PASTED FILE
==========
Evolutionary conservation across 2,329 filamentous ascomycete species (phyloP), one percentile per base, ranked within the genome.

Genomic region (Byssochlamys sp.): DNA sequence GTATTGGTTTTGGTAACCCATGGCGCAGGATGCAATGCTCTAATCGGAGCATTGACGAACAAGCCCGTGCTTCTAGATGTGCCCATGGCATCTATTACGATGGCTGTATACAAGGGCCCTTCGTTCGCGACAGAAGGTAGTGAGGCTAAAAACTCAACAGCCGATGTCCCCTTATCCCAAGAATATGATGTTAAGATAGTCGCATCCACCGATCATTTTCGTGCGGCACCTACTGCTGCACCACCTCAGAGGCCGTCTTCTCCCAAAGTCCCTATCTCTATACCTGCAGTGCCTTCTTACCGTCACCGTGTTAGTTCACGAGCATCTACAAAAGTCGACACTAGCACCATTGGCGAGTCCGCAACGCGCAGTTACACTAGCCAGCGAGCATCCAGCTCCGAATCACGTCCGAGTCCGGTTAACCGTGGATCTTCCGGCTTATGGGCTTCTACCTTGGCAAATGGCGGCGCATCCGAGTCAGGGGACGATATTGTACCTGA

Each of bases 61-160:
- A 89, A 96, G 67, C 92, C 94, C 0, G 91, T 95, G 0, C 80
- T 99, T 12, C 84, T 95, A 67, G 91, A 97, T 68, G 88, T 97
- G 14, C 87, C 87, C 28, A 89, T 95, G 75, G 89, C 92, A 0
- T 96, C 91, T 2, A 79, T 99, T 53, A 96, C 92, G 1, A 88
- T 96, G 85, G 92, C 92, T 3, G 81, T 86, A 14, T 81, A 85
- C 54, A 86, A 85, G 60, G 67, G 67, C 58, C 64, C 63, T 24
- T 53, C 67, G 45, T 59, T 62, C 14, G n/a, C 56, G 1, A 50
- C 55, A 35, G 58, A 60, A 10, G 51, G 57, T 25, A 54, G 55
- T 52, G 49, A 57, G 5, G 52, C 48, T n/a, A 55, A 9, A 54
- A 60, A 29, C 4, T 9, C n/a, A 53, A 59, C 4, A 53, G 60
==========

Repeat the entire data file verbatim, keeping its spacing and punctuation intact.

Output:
Evolutionary conservation across 2,329 filamentous ascomycete species (phyloP), one percentile per base, ranked within the genome.

Genomic region (Byssochlamys sp.): DNA sequence GTATTGGTTTTGGTAACCCATGGCGCAGGATGCAATGCTCTAATCGGAGCATTGACGAACAAGCCCGTGCTTCTAGATGTGCCCATGGCATCTATTACGATGGCTGTATACAAGGGCCCTTCGTTCGCGACAGAAGGTAGTGAGGCTAAAAACTCAACAGCCGATGTCCCCTTATCCCAAGAATATGATGTTAAGATAGTCGCATCCACCGATCATTTTCGTGCGGCACCTACTGCTGCACCACCTCAGAGGCCGTCTTCTCCCAAAGTCCCTATCTCTATACCTGCAGTGCCTTCTTACCGTCACCGTGTTAGTTCACGAGCATCTACAAAAGTCGACACTAGCACCATTGGCGAGTCCGCAACGCGCAGTTACACTAGCCAGCGAGCATCCAGCTCCGAATCACGTCCGAGTCCGGTTAACCGTGGATCTTCCGGCTTATGGGCTTCTACCTTGGCAAATGGCGGCGCATCCGAGTCAGGGGACGATATTGTACCTGA

Each of bases 61-160:
- A 89, A 96, G 67, C 92, C 94, C 0, G 91, T 95, G 0, C 80
- T 99, T 12, C 84, T 95, A 67, G 91, A 97, T 68, G 88, T 97
- G 14, C 87, C 87, C 28, A 89, T 95, G 75, G 89, C 92, A 0
- T 96, C 91, T 2, A 79, T 99, T 53, A 96, C 92, G 1, A 88
- T 96, G 85, G 92, C 92, T 3, G 81, T 86, A 14, T 81, A 85
- C 54, A 86, A 85, G 60, G 67, G 67, C 58, C 64, C 63, T 24
- T 53, C 67, G 45, T 59, T 62, C 14, G n/a, C 56, G 1, A 50
- C 55, A 35, G 58, A 60, A 10, G 51, G 57, T 25, A 54, G 55
- T 52, G 49, A 57, G 5, G 52, C 48, T n/a, A 55, A 9, A 54
- A 60, A 29, C 4, T 9, C n/a, A 53, A 59, C 4, A 53, G 60